2. . . . say anything that gives the impression that you’re making fun of where they live, or have a negative view of it. For bluegrass bands, there is a temptation to do this in large, northern urban centers, because it just feels like you’re playing up the country image: “Wow! This New York City is one crazy place. There’s just plumb too many people in one place here. Y’all can keep it, as far as I’m concerned. Ain’t that right, Terry?” (Terry is the mandolin player who is looking back at you right now, as if to say, “You’re on your own, buddy. I just work here!”) This goes over with your New York audience just about as well as talking down to an audience in West Virginia, making them feel like hillbillies. 

3. . . . verbally abuse the sound people, even if you do it in an amusing way, and even if they richly deserve it. In fact, the less communicating you do with the sound people during the show, the better. This is something that most people in the audience don’t understand, and if you talk about the sound too much, they will eventually blame you. Asking subtly for some minor changes is fine, but then, if that doesn’t seem to work, or the sound gets worse, you have to accept the fact that it isn’t your day (or your sound company) and just concentrate on entertaining. It gives a particularly bad impression when the first thing the audience hears you say in a show is an instruction to the sound engineer. “Hello folks! We’re so glad to be here today!” is just so much warmer sounding than “The banjo sounds a little tubby in the monitor.” As Charles Dickens once said: “Never let them see you sweat.” It may have been Steven Segal who said it, but you get the point.

4. . . . overplug stuff. This gets more tiresome to your audience than you might think. I really think a lot of bands do it not so much because they’re mercenary, but simply because they can’t think of anything better to say in between songs. Worst of all is giving the CD sales rap right after another member of the band has done it. As I said earlier, this is a part of your show strictly designed to benefit you and make you money, so keep it brief and work some humor in if you can. As with the bad sound situation, you have to learn to accept defeat if you’re playing in a place where sales are slow. Giving your CDs a bigger plug in your second set isn’t going to help the situation, and will only serve to make you seem greedy and/or desperate. We all know there are regions of the country where the last band merchandise purchased was in the summer of 1988 (one cassette, sold by a band who did a double-time version of The Star Spangled Banner and a rendition of Rocky Top in Pig Latin). You’re not going to change that sales environment with one heartfelt and painfully long sales pitch.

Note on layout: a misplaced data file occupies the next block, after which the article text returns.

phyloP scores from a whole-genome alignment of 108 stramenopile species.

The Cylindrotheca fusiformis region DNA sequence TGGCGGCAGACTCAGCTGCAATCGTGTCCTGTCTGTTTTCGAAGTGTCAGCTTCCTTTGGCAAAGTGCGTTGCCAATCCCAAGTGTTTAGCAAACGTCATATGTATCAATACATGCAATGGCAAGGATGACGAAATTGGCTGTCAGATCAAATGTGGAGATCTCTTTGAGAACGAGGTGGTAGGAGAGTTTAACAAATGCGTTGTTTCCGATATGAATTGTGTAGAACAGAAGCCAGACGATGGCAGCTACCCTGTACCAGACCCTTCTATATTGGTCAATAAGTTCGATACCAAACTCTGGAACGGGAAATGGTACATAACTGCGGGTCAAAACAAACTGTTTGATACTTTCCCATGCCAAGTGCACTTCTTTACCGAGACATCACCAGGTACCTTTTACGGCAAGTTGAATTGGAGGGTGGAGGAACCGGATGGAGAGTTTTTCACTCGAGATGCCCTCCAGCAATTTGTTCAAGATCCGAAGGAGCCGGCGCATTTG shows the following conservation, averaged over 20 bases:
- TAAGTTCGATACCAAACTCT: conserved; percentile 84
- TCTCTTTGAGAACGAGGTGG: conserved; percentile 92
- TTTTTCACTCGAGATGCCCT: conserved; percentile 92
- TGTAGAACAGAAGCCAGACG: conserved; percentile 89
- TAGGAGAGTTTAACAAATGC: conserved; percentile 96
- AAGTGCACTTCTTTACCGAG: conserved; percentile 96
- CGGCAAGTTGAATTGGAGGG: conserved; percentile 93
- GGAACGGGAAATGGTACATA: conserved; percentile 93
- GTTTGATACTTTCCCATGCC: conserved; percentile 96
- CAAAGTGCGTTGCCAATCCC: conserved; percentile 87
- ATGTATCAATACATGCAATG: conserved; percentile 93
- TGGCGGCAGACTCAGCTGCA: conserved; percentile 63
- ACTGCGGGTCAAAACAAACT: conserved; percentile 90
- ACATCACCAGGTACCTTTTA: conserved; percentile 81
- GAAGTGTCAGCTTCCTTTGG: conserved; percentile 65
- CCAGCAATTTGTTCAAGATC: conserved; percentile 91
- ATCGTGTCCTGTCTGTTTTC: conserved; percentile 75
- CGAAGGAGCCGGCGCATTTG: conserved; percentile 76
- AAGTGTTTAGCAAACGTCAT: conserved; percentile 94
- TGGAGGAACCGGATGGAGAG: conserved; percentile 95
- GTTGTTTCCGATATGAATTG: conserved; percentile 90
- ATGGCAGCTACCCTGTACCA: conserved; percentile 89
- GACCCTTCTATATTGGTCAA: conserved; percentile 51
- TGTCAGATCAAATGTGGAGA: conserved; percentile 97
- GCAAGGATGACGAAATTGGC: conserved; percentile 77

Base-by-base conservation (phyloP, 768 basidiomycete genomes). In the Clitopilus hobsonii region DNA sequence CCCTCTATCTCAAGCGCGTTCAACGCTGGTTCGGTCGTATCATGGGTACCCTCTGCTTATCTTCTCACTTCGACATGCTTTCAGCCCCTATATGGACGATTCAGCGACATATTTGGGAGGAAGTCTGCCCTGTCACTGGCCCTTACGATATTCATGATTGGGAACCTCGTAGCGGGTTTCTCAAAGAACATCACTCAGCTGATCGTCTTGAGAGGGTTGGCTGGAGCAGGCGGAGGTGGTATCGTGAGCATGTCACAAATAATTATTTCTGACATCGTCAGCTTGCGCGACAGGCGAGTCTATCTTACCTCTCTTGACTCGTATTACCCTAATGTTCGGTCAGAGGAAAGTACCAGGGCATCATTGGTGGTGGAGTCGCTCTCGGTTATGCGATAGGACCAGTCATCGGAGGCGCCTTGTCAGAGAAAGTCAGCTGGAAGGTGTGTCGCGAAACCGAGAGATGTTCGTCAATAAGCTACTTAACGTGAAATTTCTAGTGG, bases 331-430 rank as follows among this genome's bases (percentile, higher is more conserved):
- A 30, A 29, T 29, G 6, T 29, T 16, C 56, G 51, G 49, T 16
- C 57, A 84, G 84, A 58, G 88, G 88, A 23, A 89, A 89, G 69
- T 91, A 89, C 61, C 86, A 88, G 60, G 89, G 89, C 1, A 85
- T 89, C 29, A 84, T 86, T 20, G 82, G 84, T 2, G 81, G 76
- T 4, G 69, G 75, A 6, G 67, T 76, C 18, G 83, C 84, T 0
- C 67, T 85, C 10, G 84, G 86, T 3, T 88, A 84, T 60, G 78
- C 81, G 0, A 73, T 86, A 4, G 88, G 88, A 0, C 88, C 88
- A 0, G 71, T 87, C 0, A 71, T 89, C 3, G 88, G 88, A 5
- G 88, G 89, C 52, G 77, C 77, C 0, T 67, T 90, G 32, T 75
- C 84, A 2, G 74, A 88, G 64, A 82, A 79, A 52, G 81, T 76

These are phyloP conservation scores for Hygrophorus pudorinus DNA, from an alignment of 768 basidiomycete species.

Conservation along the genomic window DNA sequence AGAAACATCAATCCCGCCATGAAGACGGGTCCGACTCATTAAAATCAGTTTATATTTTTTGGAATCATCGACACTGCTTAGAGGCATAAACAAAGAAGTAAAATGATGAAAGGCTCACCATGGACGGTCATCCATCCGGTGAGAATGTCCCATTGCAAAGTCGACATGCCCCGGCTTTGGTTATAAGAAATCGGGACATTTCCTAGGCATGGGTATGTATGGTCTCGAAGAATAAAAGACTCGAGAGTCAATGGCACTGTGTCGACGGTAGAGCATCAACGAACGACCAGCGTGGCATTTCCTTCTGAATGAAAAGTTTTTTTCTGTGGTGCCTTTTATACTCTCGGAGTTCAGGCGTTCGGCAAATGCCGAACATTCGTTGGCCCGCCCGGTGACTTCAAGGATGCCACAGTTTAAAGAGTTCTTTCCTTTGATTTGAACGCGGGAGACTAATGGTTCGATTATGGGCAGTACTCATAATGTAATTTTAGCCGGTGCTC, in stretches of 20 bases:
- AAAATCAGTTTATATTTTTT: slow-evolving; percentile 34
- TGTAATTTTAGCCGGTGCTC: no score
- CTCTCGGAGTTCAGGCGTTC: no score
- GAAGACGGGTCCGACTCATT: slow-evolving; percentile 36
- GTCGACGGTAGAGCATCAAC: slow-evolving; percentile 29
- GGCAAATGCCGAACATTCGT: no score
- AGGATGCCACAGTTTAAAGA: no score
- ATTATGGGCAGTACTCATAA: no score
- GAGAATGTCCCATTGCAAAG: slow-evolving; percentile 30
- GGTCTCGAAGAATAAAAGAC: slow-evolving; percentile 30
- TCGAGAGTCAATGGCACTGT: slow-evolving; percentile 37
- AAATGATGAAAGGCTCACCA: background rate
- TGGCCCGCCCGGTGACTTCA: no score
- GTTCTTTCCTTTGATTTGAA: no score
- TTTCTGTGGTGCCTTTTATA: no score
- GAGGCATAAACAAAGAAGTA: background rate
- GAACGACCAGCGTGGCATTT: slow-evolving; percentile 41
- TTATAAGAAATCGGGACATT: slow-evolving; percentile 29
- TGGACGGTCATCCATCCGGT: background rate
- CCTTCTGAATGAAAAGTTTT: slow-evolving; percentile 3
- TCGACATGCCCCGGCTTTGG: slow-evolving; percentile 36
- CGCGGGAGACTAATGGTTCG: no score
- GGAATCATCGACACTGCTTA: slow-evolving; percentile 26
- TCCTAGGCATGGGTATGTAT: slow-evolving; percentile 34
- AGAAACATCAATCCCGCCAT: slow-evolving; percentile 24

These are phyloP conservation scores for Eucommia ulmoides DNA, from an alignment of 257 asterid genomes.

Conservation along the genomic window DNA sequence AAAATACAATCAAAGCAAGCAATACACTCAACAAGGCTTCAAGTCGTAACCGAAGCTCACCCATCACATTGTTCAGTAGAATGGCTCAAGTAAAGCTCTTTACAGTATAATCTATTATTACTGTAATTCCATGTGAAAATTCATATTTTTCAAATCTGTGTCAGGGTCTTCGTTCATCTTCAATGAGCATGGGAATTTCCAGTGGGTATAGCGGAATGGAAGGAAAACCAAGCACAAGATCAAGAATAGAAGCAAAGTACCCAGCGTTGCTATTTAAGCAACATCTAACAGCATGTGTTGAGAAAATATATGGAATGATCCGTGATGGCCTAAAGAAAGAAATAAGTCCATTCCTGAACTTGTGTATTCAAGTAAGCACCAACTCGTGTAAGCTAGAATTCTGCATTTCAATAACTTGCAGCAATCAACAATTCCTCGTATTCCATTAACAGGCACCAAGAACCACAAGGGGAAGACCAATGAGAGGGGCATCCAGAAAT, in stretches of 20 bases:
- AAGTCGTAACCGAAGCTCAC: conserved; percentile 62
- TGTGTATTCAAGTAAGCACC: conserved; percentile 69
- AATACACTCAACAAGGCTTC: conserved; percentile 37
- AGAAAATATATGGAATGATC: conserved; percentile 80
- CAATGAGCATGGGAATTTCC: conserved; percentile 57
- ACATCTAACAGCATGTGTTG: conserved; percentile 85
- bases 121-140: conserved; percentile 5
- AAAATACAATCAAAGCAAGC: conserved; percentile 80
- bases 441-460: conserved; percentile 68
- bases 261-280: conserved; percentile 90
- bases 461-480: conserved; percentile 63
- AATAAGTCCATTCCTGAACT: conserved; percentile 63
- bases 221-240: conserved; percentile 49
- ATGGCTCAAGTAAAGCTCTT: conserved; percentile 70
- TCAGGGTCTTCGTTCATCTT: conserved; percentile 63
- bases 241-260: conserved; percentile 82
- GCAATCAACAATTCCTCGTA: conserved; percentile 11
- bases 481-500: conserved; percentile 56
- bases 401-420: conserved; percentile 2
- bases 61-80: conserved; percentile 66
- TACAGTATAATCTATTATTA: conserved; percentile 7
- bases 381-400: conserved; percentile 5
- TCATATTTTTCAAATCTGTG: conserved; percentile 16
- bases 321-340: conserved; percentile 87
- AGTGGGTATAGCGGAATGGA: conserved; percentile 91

5. . . . tell in-jokes. In addition, it’s a good idea to avoid conversations with each other on stage, unless that conversation is actually taking place for the audience’s benefit, i.e., a staged conversation. This kind of exchange just does nothing for an audience: 

“Well Bill, nice hotel we have, don’t you think?”

“Hah! Three toothpicks and a light bulb.”

“That’s what she said.”

“Slim Whitman’s socks. Heh heh.” (band dissolves into laughter)

6. . . . .overdo band introductions. People want to know something about the members of the band, but if you weigh the introductions down with statements like “I think he is the finest . . . on the planet!” or “She is the greatest . . . in the history of this galaxy or any other galaxy!” it could be interpreted as bragging, even if you’re not talking about your own individual accomplishments. Also, avoid discussion of band members’ skin condition or sex life. Jimmy Martin could get away with that, but you probably can’t. In fact, Jimmy could get away with just about anything on this “don’t” list. Just another reason we miss him.

Next week: Discussion of religion and/or politics on stage. I’m planning to farm that one out to another writer, preferably one with no fixed address and an assumed name.